Portal:Set theory
Set theory
Set theory is a branch of mathematical logic that studies sets, which informally are collections of objects. Although any type of object can be collected into a set, set theory is applied most often to objects that are relevant to mathematics. The language of set theory can be used in the definitions of nearly all mathematical objects.
The modern study of set theory was initiated by Georg Cantor and Richard Dedekind in the 1870s. After the discovery of paradoxes in naive set theory, such as Russell's paradox, numerous axiom systems were proposed in the early twentieth century, of which the Zermelo–Fraenkel axioms, with or without the axiom of choice, are the best-known.
Set theory is commonly employed as a foundational system for mathematics, particularly in the form of Zermelo–Fraenkel set theory with the axiom of choice. Beyond its foundational role, set theory is a branch of mathematics in its own right, with an active research community. Contemporary research into set theory includes a diverse collection of topics, ranging from the structure of the real number line to the study of the consistency of large cardinals.
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In mathematics, a function is a way to assign to each element of a given set exactly one element of another given set. Functions can be abstractly defined in set theory as a functional binary relation between two sets, respectively the domain and the target of the function. There are many ways to give a function, generally using predefined functions, defined for example in an axiomatic setting. Typically, functions are expressed by a formula, by a plot or graph, by an algorithm that computes it or by a description of its properties. Sometimes, a function is described through its relationship to other functions (see, for example, inverse function).
One idea of enormous importance in all of mathematics is composition of functions, intuitively: if z is a function of y and y is a function of x, then z is a function of x. The existence of identity functions and some basic properties of functions shows that the class of sets forms a category with functions as morphisms.
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In mathematics, the Cantor set, introduced by German mathematician Georg Cantor in 1883^{[1]} (but discovered in 1875 by Henry John Stephen Smith ^{[2]}), is a set of points lying on a single line segment that has a number of remarkable and deep properties. Through consideration of it, Cantor and others helped lay the foundations of modern general topology. Although Cantor himself defined the set in a general, abstract way, the most common modern construction is the Cantor ternary set, built by removing the middle thirds of a line segment. Cantor himself only mentioned the ternary construction in passing, as an example of a more general idea, that of a perfect set that is nowhere dense.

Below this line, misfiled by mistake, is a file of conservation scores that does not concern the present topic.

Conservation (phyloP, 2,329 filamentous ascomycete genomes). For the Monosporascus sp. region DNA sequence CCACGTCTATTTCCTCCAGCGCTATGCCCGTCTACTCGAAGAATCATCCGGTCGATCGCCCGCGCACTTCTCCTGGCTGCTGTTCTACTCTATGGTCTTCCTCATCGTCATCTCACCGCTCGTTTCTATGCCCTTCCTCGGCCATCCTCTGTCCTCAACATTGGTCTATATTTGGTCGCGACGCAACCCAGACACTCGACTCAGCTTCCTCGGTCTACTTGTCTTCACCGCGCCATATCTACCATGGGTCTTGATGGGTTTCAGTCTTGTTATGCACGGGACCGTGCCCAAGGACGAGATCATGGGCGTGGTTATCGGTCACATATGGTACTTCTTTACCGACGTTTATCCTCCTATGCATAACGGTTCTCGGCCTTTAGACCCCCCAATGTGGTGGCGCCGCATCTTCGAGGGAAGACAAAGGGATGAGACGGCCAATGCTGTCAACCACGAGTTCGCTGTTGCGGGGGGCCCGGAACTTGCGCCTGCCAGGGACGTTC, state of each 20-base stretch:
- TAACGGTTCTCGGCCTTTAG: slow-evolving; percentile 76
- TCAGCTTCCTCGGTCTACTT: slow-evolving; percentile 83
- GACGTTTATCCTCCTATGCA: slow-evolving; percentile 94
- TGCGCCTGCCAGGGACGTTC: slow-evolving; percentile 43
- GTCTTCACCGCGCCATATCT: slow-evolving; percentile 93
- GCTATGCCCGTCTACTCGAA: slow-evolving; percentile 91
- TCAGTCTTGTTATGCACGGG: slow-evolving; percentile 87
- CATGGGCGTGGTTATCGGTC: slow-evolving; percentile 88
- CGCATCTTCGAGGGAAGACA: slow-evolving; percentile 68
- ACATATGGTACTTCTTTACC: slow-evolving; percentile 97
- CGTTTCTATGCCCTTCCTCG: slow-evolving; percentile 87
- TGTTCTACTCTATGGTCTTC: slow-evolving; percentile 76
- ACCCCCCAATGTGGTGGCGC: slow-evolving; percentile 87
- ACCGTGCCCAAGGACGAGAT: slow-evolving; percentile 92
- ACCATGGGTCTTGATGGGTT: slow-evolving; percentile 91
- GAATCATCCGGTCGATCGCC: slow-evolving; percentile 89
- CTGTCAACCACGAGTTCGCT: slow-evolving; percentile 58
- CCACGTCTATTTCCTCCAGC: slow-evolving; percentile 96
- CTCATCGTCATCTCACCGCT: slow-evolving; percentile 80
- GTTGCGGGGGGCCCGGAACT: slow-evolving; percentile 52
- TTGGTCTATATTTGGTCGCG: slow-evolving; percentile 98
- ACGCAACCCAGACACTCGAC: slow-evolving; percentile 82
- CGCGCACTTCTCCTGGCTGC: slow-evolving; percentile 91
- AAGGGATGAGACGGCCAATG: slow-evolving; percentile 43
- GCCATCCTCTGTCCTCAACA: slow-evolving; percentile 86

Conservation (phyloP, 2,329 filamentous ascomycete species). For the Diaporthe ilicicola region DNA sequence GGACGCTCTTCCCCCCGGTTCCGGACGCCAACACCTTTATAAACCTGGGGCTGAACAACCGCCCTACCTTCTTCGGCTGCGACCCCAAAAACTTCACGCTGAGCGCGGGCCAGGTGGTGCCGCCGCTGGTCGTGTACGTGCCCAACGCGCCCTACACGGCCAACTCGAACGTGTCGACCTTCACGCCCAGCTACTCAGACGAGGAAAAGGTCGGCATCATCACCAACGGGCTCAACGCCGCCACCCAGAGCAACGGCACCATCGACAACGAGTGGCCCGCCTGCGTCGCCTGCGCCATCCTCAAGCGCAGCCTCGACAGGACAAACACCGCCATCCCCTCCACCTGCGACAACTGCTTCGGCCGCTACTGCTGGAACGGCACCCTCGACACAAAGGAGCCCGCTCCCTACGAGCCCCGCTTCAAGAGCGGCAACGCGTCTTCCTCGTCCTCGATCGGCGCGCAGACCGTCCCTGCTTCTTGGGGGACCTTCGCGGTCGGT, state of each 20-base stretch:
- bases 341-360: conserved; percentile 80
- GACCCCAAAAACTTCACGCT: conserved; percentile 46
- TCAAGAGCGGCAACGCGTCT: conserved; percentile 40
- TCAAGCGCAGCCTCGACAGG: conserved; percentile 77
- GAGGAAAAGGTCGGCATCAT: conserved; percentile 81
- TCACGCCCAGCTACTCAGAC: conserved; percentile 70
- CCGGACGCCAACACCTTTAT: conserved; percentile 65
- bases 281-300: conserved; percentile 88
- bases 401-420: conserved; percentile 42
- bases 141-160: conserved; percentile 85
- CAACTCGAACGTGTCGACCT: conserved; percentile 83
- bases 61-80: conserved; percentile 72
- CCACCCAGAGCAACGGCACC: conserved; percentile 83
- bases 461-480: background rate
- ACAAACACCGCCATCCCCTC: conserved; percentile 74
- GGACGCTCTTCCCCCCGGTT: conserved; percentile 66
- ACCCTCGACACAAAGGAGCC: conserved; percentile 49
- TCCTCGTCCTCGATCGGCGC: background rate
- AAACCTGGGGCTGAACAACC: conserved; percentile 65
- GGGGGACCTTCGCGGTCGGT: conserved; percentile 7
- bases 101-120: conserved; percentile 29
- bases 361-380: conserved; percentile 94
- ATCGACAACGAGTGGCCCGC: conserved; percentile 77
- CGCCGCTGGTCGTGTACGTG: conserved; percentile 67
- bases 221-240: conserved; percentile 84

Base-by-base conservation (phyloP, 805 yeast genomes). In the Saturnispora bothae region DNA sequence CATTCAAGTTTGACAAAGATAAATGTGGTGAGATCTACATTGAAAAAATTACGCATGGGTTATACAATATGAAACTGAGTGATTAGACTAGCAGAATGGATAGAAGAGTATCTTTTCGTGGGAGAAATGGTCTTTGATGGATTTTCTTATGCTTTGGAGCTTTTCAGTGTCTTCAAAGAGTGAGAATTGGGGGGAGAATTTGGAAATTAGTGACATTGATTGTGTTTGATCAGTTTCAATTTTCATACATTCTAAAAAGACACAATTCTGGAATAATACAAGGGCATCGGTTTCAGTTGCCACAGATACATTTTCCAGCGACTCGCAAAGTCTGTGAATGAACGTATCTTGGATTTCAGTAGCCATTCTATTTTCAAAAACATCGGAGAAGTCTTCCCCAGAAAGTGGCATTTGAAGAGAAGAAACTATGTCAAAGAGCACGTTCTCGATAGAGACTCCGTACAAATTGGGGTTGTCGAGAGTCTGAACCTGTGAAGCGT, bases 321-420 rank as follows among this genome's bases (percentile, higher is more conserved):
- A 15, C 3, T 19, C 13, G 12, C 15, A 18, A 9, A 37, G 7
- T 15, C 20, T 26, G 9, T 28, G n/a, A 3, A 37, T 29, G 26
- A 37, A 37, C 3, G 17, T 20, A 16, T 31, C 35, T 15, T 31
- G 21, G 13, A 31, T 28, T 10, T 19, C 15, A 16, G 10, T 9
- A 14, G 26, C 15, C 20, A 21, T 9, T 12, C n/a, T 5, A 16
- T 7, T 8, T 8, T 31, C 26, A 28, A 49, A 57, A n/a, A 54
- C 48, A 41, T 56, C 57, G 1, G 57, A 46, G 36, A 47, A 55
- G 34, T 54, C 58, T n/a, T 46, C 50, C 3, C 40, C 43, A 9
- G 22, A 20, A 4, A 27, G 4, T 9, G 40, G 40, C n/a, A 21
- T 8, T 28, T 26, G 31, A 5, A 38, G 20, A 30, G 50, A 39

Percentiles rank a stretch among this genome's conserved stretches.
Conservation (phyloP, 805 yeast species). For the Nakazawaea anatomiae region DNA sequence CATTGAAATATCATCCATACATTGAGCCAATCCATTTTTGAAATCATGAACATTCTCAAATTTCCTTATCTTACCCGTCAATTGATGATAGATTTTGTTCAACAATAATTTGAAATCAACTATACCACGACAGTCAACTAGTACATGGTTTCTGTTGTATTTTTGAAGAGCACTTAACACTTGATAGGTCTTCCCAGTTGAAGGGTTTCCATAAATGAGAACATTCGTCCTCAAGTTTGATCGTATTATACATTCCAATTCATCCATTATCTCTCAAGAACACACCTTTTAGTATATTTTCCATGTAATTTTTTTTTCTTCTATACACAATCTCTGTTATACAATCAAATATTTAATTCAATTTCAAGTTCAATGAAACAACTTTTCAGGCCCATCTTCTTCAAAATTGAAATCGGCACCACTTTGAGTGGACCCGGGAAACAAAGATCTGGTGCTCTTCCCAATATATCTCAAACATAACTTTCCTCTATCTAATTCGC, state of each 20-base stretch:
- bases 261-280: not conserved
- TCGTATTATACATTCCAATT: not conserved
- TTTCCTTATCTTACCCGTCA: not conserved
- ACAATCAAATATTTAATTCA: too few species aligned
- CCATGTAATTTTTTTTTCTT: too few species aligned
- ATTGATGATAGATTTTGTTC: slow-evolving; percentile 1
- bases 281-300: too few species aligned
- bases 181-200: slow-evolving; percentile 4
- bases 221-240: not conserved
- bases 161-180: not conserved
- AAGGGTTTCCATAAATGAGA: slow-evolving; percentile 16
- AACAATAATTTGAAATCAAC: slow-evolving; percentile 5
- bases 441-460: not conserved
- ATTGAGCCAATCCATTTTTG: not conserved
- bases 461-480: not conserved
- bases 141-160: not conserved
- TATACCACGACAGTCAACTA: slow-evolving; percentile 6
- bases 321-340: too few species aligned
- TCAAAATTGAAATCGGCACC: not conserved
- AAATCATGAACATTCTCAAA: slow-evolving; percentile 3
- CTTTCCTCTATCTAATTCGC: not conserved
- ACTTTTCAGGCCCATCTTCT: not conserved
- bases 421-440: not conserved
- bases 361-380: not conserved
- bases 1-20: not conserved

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Georg Cantor (March 3, 1845 – January 6, 1918) was a German mathematician. He is best known as the creator of set theory, which has become a fundamental theory in mathematics. Cantor established the importance of one-to-one correspondence between sets, defined infinite and well-ordered sets, and proved that the real numbers are "more numerous" than the natural numbers. In fact, Cantor's theorem implies the existence of an "infinity of infinities". He defined the cardinal and ordinal numbers, and their arithmetic. Cantor's work is of great philosophical interest, a fact of which he was well aware.
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Did you know?
- ... that there exists a composition of binary relations consistent with the composition of functions ?
- ... that there is an ordinal arithmetic extending the arithmetic of natural numbers to the ordinal numbers ?
- ... that sets which are both infinite and countable have a cardinality of aleph null?
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Topics in Set Theory
Key concepts | Types of set theory | Mathematical logic | Set-theoretic constructions |
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- ^ Georg Cantor, On the Power of Perfect Sets of Points (De la puissance des ensembles parfait de points), Acta Mathematica 4 (1884) 381--392. English translation reprinted in Classics on Fractals, ed. Gerald A. Edgar, Addison-Wesley (1993) ISBN 0-201-58701-7
- ^ Ian Stewart, Does God Play Dice?: The New Mathematics of Chaos